Daily Management Review

Facebook Suspends Thousands Of Apps Suspended By Facebook Over Issue Of Illegal Data Collection


Facebook Suspends Thousands Of Apps Suspended By Facebook Over Issue Of Illegal Data Collection
"Tens of thousands" of apps made by about 400 developers have been suspended by Facebook as a part of its investigation after the Cambridge Analytica scandal, said the social media company.
This announcement was made by Facebook even as it was revealed that the company had suspended 69,000 apps after legal documents were unsealed in Massachusetts. However the documents also revealed that the social media company had suspended most of the the apps not following any form of serious investigations against them but because the app makers failed to reply to requests for information on emails.
Investigations of those apps on its platforms that had access to users’ data were initiated by Facebook in March of 2018. This measure was taken by the social media company following the Cambridge Analytica scandal which had shown that the London based data mining firm had illegally gained access to data of millions of users of Facebook via an app. That huge data was then used to influence the US presidential elections of 2016. 
The Cambridge Analytica scandal turned out to be a huge issue for Facebobok and engulfed the role of the company’s co-founder and CEO Mark Zuckerberg who was summoned by the US Congress to testify in front of it. It also hit the reputation of the company which it is still trying to mend.
Facebook has already examined millions of apps so far as a part of its investigations which is still ongoing, the company said on Friday.
A few apps have been completely banned, Facebook said, and added that it has filed lawsuits against some apps. That includes a case filed against a South Korean data analytics company called Rankwave in May this year. The company also filed legal suits against JediMobi, based in Singapore and LionMobi , based in Hong Kong, in April over allegations that the apps developed by these companies had infected the phones of the users’ with malware.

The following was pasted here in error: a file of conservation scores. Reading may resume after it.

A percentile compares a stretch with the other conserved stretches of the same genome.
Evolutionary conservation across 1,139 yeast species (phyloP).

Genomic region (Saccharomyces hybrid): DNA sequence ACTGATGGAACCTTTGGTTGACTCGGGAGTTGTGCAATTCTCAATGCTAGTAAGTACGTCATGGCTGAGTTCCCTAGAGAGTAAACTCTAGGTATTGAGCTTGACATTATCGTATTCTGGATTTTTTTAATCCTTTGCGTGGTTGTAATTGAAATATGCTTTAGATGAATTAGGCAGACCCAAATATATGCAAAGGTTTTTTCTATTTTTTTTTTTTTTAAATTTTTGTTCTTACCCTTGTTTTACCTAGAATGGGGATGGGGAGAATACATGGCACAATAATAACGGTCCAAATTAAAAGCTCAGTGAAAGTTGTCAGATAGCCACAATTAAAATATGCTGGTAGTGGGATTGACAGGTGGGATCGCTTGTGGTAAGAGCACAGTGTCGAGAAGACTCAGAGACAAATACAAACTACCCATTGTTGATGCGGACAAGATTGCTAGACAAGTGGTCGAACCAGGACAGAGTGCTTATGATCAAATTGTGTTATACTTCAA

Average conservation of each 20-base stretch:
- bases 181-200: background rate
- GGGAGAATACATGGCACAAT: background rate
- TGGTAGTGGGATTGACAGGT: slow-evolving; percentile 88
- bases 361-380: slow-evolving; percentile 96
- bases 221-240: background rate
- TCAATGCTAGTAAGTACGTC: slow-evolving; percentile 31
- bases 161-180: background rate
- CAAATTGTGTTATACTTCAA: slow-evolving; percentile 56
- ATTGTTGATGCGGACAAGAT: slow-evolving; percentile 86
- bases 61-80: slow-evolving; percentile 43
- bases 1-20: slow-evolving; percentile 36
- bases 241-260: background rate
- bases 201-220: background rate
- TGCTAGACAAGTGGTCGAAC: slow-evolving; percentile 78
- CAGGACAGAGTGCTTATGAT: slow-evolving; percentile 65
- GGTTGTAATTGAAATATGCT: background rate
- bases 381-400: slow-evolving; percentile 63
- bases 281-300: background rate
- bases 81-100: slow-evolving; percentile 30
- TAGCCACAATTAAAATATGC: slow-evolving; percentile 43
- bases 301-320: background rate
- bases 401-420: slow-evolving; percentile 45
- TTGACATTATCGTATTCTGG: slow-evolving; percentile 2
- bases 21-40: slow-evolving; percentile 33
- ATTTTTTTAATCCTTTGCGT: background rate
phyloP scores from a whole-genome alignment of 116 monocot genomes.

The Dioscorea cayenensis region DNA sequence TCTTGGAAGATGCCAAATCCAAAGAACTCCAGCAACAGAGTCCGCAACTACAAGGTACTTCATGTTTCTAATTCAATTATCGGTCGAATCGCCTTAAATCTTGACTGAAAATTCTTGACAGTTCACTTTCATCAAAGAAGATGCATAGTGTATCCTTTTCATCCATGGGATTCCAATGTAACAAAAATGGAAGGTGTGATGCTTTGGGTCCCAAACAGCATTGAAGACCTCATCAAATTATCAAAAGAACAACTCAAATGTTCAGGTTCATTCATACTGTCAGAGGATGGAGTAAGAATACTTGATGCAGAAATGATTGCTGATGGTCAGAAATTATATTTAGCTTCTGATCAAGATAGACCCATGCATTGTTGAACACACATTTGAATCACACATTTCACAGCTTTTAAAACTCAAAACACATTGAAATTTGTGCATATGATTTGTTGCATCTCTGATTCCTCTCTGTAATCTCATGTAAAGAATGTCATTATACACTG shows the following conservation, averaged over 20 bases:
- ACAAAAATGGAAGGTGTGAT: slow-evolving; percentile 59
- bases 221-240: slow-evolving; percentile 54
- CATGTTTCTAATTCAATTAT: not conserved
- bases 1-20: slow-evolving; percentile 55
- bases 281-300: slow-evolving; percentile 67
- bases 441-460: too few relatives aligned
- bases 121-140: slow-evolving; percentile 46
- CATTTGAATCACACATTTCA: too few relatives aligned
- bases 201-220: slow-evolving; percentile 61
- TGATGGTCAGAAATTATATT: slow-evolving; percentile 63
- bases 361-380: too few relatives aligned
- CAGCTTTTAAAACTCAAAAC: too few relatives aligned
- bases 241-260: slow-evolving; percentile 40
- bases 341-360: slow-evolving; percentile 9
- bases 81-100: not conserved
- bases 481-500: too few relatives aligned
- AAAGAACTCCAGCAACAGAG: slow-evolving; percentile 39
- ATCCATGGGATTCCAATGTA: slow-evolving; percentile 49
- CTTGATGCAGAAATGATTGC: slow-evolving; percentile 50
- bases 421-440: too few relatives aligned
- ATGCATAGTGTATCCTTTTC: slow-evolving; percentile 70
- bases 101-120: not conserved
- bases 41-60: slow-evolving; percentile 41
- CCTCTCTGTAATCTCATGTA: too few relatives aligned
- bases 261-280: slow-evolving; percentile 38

The US federal charges of failing to secure data privacy against Facebook were settled this summer by the social media company with the US Federal Trade Commission for a record fine of $5 billion. Those charges had been linked to the Cambridge Analytica scandal. Facebook had said that the FTC agreement "will bring its own set of requirements for bringing oversight to app developers. It requires developers to annually certify compliance with our policies" and that developers who don't do this will be "held accountable."
Documents submitted to a court in relation to a subpoena by the Massachusetts attorney general over demands for the social media company to disclose the names of apps and developers that had gathered user data from Facebook users without their consent was unsealed by a judge on Friday. The subpoena also demanded that Facebook reveal all internal communications about those apps.
Earlier in relation to the negotiations on the subpoena, Facebook had said that more than 10,000 apps had been identified by it which had exhibited “characteristics associated with higher risks of data misuse" but had not officially identified them.